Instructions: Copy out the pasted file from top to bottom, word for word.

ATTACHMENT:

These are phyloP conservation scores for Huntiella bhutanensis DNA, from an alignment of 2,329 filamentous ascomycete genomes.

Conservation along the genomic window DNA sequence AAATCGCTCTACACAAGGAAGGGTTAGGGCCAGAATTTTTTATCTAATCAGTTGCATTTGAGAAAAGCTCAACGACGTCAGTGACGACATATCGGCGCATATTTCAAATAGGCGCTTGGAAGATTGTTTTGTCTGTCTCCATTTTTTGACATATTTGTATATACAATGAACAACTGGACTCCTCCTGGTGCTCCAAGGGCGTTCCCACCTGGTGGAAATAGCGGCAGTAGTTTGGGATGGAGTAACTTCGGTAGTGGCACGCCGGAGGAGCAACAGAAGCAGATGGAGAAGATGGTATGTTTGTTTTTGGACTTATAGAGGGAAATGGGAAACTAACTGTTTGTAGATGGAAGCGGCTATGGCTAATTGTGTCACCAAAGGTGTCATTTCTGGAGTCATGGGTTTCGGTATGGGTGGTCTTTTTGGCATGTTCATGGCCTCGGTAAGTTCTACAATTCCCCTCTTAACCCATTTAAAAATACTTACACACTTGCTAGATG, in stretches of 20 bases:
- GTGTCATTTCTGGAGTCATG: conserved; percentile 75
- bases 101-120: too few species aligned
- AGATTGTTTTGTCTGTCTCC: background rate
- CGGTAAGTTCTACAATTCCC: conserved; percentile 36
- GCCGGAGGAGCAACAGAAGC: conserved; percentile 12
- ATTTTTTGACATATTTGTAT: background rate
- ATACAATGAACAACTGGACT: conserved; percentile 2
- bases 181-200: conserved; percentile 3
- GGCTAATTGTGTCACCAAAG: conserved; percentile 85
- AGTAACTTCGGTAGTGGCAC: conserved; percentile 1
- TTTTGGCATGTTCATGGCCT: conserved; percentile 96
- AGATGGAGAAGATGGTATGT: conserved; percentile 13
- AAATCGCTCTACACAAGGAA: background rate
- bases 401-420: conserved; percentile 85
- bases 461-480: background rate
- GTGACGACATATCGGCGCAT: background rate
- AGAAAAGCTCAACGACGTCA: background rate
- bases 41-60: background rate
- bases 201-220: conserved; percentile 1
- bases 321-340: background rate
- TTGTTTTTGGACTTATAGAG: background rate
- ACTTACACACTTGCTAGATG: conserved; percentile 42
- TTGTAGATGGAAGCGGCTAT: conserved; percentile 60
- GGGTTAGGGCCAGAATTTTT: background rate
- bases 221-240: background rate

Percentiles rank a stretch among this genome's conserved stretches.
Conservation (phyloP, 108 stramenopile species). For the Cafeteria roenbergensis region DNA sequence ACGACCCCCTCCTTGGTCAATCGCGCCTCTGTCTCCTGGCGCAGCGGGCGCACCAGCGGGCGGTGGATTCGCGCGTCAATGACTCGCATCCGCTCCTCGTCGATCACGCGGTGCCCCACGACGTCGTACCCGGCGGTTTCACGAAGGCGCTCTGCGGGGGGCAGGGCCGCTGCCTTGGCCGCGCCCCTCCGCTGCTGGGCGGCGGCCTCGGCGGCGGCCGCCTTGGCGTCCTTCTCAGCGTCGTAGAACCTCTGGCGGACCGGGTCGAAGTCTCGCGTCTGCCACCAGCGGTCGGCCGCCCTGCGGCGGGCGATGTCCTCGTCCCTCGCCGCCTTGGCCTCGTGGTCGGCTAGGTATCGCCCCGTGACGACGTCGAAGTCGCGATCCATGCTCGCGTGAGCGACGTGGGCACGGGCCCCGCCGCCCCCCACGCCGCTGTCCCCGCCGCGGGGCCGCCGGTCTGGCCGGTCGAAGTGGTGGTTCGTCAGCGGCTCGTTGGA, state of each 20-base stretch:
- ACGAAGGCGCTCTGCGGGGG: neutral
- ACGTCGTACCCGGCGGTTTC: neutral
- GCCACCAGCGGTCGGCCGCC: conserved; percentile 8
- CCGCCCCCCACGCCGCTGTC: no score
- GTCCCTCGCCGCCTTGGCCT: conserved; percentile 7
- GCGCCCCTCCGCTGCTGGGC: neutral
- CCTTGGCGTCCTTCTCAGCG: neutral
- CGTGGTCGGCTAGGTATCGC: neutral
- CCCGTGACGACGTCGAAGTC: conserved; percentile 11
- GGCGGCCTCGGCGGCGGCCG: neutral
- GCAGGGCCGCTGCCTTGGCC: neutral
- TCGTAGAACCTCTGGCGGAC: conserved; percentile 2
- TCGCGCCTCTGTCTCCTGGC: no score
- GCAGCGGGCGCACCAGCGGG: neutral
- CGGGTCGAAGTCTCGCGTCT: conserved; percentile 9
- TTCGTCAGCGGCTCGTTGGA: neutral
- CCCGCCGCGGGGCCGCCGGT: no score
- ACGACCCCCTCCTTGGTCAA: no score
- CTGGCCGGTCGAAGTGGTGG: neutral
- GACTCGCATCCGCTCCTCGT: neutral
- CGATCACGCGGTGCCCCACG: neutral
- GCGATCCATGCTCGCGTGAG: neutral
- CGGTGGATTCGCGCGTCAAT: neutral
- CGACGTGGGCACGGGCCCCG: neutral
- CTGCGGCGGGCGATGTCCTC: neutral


These are phyloP conservation scores for Huntiella bhutanensis DNA, from an alignment of 2,329 filamentous ascomycete genomes.

Conservation along the genomic window DNA sequence AAATCGCTCTACACAAGGAAGGGTTAGGGCCAGAATTTTTTATCTAATCAGTTGCATTTGAGAAAAGCTCAACGACGTCAGTGACGACATATCGGCGCATATTTCAAATAGGCGCTTGGAAGATTGTTTTGTCTGTCTCCATTTTTTGACATATTTGTATATACAATGAACAACTGGACTCCTCCTGGTGCTCCAAGGGCGTTCCCACCTGGTGGAAATAGCGGCAGTAGTTTGGGATGGAGTAACTTCGGTAGTGGCACGCCGGAGGAGCAACAGAAGCAGATGGAGAAGATGGTATGTTTGTTTTTGGACTTATAGAGGGAAATGGGAAACTAACTGTTTGTAGATGGAAGCGGCTATGGCTAATTGTGTCACCAAAGGTGTCATTTCTGGAGTCATGGGTTTCGGTATGGGTGGTCTTTTTGGCATGTTCATGGCCTCGGTAAGTTCTACAATTCCCCTCTTAACCCATTTAAAAATACTTACACACTTGCTAGATG, in stretches of 20 bases:
- GTGTCATTTCTGGAGTCATG: conserved; percentile 75
- bases 101-120: too few species aligned
- AGATTGTTTTGTCTGTCTCC: background rate
- CGGTAAGTTCTACAATTCCC: conserved; percentile 36
- GCCGGAGGAGCAACAGAAGC: conserved; percentile 12
- ATTTTTTGACATATTTGTAT: background rate
- ATACAATGAACAACTGGACT: conserved; percentile 2
- bases 181-200: conserved; percentile 3
- GGCTAATTGTGTCACCAAAG: conserved; percentile 85
- AGTAACTTCGGTAGTGGCAC: conserved; percentile 1
- TTTTGGCATGTTCATGGCCT: conserved; percentile 96
- AGATGGAGAAGATGGTATGT: conserved; percentile 13
- AAATCGCTCTACACAAGGAA: background rate
- bases 401-420: conserved; percentile 85
- bases 461-480: background rate
- GTGACGACATATCGGCGCAT: background rate
- AGAAAAGCTCAACGACGTCA: background rate
- bases 41-60: background rate
- bases 201-220: conserved; percentile 1
- bases 321-340: background rate
- TTGTTTTTGGACTTATAGAG: background rate
- ACTTACACACTTGCTAGATG: conserved; percentile 42
- TTGTAGATGGAAGCGGCTAT: conserved; percentile 60
- GGGTTAGGGCCAGAATTTTT: background rate
- bases 221-240: background rate

Percentiles rank a stretch among this genome's conserved stretches.
Conservation (phyloP, 108 stramenopile species). For the Cafeteria roenbergensis region DNA sequence ACGACCCCCTCCTTGGTCAATCGCGCCTCTGTCTCCTGGCGCAGCGGGCGCACCAGCGGGCGGTGGATTCGCGCGTCAATGACTCGCATCCGCTCCTCGTCGATCACGCGGTGCCCCACGACGTCGTACCCGGCGGTTTCACGAAGGCGCTCTGCGGGGGGCAGGGCCGCTGCCTTGGCCGCGCCCCTCCGCTGCTGGGCGGCGGCCTCGGCGGCGGCCGCCTTGGCGTCCTTCTCAGCGTCGTAGAACCTCTGGCGGACCGGGTCGAAGTCTCGCGTCTGCCACCAGCGGTCGGCCGCCCTGCGGCGGGCGATGTCCTCGTCCCTCGCCGCCTTGGCCTCGTGGTCGGCTAGGTATCGCCCCGTGACGACGTCGAAGTCGCGATCCATGCTCGCGTGAGCGACGTGGGCACGGGCCCCGCCGCCCCCCACGCCGCTGTCCCCGCCGCGGGGCCGCCGGTCTGGCCGGTCGAAGTGGTGGTTCGTCAGCGGCTCGTTGGA, state of each 20-base stretch:
- ACGAAGGCGCTCTGCGGGGG: neutral
- ACGTCGTACCCGGCGGTTTC: neutral
- GCCACCAGCGGTCGGCCGCC: conserved; percentile 8
- CCGCCCCCCACGCCGCTGTC: no score
- GTCCCTCGCCGCCTTGGCCT: conserved; percentile 7
- GCGCCCCTCCGCTGCTGGGC: neutral
- CCTTGGCGTCCTTCTCAGCG: neutral
- CGTGGTCGGCTAGGTATCGC: neutral
- CCCGTGACGACGTCGAAGTC: conserved; percentile 11
- GGCGGCCTCGGCGGCGGCCG: neutral
- GCAGGGCCGCTGCCTTGGCC: neutral
- TCGTAGAACCTCTGGCGGAC: conserved; percentile 2
- TCGCGCCTCTGTCTCCTGGC: no score
- GCAGCGGGCGCACCAGCGGG: neutral
- CGGGTCGAAGTCTCGCGTCT: conserved; percentile 9
- TTCGTCAGCGGCTCGTTGGA: neutral
- CCCGCCGCGGGGCCGCCGGT: no score
- ACGACCCCCTCCTTGGTCAA: no score
- CTGGCCGGTCGAAGTGGTGG: neutral
- GACTCGCATCCGCTCCTCGT: neutral
- CGATCACGCGGTGCCCCACG: neutral
- GCGATCCATGCTCGCGTGAG: neutral
- CGGTGGATTCGCGCGTCAAT: neutral
- CGACGTGGGCACGGGCCCCG: neutral
- CTGCGGCGGGCGATGTCCTC: neutral